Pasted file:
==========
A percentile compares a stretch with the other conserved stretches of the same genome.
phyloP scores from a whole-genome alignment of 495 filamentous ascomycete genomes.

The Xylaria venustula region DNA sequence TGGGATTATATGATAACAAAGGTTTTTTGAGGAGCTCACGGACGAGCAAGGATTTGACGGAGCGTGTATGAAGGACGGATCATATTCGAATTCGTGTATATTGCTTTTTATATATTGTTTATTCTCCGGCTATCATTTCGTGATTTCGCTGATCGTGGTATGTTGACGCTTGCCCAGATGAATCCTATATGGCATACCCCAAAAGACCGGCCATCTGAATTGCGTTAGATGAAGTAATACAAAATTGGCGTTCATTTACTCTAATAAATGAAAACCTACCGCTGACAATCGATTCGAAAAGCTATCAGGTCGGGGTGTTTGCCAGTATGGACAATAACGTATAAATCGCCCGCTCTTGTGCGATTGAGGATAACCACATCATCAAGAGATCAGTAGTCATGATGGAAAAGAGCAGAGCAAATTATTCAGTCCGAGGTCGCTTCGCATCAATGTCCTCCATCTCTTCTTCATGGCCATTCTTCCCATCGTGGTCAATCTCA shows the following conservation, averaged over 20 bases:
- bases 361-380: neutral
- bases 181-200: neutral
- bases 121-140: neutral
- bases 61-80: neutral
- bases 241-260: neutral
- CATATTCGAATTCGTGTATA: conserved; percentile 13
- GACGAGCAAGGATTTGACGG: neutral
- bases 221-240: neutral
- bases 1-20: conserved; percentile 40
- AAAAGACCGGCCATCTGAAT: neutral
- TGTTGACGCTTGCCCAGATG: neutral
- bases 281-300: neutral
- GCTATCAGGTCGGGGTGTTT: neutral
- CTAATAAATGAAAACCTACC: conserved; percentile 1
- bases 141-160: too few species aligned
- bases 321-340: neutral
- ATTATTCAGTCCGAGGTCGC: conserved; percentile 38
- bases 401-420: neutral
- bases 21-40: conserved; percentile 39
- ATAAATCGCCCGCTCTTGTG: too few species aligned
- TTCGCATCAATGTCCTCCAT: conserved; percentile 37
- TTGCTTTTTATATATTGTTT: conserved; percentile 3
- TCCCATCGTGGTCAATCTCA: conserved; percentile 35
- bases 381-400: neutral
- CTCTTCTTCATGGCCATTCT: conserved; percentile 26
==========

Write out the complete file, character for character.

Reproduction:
A percentile compares a stretch with the other conserved stretches of the same genome.
phyloP scores from a whole-genome alignment of 495 filamentous ascomycete genomes.

The Xylaria venustula region DNA sequence TGGGATTATATGATAACAAAGGTTTTTTGAGGAGCTCACGGACGAGCAAGGATTTGACGGAGCGTGTATGAAGGACGGATCATATTCGAATTCGTGTATATTGCTTTTTATATATTGTTTATTCTCCGGCTATCATTTCGTGATTTCGCTGATCGTGGTATGTTGACGCTTGCCCAGATGAATCCTATATGGCATACCCCAAAAGACCGGCCATCTGAATTGCGTTAGATGAAGTAATACAAAATTGGCGTTCATTTACTCTAATAAATGAAAACCTACCGCTGACAATCGATTCGAAAAGCTATCAGGTCGGGGTGTTTGCCAGTATGGACAATAACGTATAAATCGCCCGCTCTTGTGCGATTGAGGATAACCACATCATCAAGAGATCAGTAGTCATGATGGAAAAGAGCAGAGCAAATTATTCAGTCCGAGGTCGCTTCGCATCAATGTCCTCCATCTCTTCTTCATGGCCATTCTTCCCATCGTGGTCAATCTCA shows the following conservation, averaged over 20 bases:
- bases 361-380: neutral
- bases 181-200: neutral
- bases 121-140: neutral
- bases 61-80: neutral
- bases 241-260: neutral
- CATATTCGAATTCGTGTATA: conserved; percentile 13
- GACGAGCAAGGATTTGACGG: neutral
- bases 221-240: neutral
- bases 1-20: conserved; percentile 40
- AAAAGACCGGCCATCTGAAT: neutral
- TGTTGACGCTTGCCCAGATG: neutral
- bases 281-300: neutral
- GCTATCAGGTCGGGGTGTTT: neutral
- CTAATAAATGAAAACCTACC: conserved; percentile 1
- bases 141-160: too few species aligned
- bases 321-340: neutral
- ATTATTCAGTCCGAGGTCGC: conserved; percentile 38
- bases 401-420: neutral
- bases 21-40: conserved; percentile 39
- ATAAATCGCCCGCTCTTGTG: too few species aligned
- TTCGCATCAATGTCCTCCAT: conserved; percentile 37
- TTGCTTTTTATATATTGTTT: conserved; percentile 3
- TCCCATCGTGGTCAATCTCA: conserved; percentile 35
- bases 381-400: neutral
- CTCTTCTTCATGGCCATTCT: conserved; percentile 26